Log in

Mental Health Information Centre - Southern Africa

October is Mental Health Awareness Month
– Mental Health In The Workplace

October is Mental Health Awareness month. The World Federation for Mental Health’s theme for 2017 is Mental Health in the Workplace.

According to the WFMH, globally:

  • 10% of the employed population have taken time off work for depression
  • An average of 36 workdays are lost per depression episode
  • 50% of people with depression do not receive treatment
  • Cognitive symptoms of depression, such as difficulties in concentrating, making decisions and remembering, are present up to 94% of the time during an episode of depression, causing significant impairment in work function and productivity
  • Studies have shown that just $1 of investment in treatment for depression and anxiety leads to a return of $4 in better health and ability to work
  • 6 in 10 people say poor mental health impacts their concentration at work
  • Mental health conditions cost employers more than $100 billion and 217 million lost workdays each year

We are suffering from activity overload, choice overload, debt overload, expectation overload, information overload and work overload. Stress contributes to a myriad of illnesses. Some people exhibit cardiovascular symptoms such as racing pulse or chest pain. Some experience gastro-intestinal problems such as hyperacidity, irritable bowel, or diarrhea. Some develop rashes, tics, headaches, musculoskeletal aches and pains, immunological problems, anxiety, depression or insomnia.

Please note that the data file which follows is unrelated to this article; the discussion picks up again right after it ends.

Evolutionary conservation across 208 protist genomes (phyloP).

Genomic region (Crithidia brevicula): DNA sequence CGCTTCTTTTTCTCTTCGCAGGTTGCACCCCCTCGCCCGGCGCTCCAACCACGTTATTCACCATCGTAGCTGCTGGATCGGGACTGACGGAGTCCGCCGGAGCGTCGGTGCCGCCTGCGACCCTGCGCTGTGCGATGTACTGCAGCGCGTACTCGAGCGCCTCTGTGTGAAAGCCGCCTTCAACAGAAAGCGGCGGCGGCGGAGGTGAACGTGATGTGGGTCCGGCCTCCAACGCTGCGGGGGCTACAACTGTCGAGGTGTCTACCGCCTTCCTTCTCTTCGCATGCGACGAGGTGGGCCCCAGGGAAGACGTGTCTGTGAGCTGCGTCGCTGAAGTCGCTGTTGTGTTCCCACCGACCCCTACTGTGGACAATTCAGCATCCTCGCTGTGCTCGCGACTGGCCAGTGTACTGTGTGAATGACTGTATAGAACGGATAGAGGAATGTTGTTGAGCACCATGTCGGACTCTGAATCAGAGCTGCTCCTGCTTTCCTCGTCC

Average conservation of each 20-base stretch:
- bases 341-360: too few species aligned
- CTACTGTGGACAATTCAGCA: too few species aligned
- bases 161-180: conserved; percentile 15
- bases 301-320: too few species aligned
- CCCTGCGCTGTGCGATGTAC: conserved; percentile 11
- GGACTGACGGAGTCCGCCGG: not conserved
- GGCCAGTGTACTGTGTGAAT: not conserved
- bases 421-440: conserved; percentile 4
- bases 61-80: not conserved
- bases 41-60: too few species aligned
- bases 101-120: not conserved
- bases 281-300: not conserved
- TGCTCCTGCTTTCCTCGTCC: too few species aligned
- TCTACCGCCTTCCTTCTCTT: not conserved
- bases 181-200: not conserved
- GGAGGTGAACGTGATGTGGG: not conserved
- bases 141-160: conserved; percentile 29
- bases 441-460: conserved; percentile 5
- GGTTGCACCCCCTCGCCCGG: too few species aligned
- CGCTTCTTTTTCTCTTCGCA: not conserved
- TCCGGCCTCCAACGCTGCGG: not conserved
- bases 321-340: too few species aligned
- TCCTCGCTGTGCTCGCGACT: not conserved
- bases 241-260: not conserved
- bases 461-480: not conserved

When stress is pushed to the limit, burnout results. Employee absenteeism costs the South African economy between R12 billion and 16 billion annually, a large portion of which can be attributed to workplace stress, burn-out and employee ill health. By addressing mental health issues in the workplace and investing in mental health care for workers, employers can increase productivity and employee retention.

Tips for employees:

  • Take responsibility for your own physical and mental wellbeing to ensure greater productivity at work.
  • Listen to your body. Recognise signs of stress, burnout or depression and get help early.
  • Take annual leave – it is there for a purpose – to reload your batteries.
  • Learn healthy coping strategies, such as effective time management.
  • Incorporate QUIET periods into your daily schedule.
  • Limit time spent on electronic devices.
  • Value time with your family.
  • Adapt a healthy lifestyle with a balance between work and your private life. Keep work work and home home.

Tips for employers:

  • Create an organisational culture that promotes mental and physical wellbeing.
  • Address mental health issues in the workplace pro-actively by promoting a workspace, which fosters positive mental health and do not tolerate stigmatisation.
  • Educate employees about the benefits of a balanced lifestyle (daily exercise, quiet periods, healthy balanced home-cooked meals, sleep-hygiene, disconnection from technology overload, etc.)
  • Inform employees about signs of depression and burnout as well as where to get help if they recognise the symptoms in themselves or a colleague.
  • Handle employee information with confidentiality.

Contact the Mental Health Information Centre for more information.



Donate

Mental Health Topics

In partnership with:

University of Stellenbosch
South African Medical Research Council
University of Cape Town
International Brain Research Organization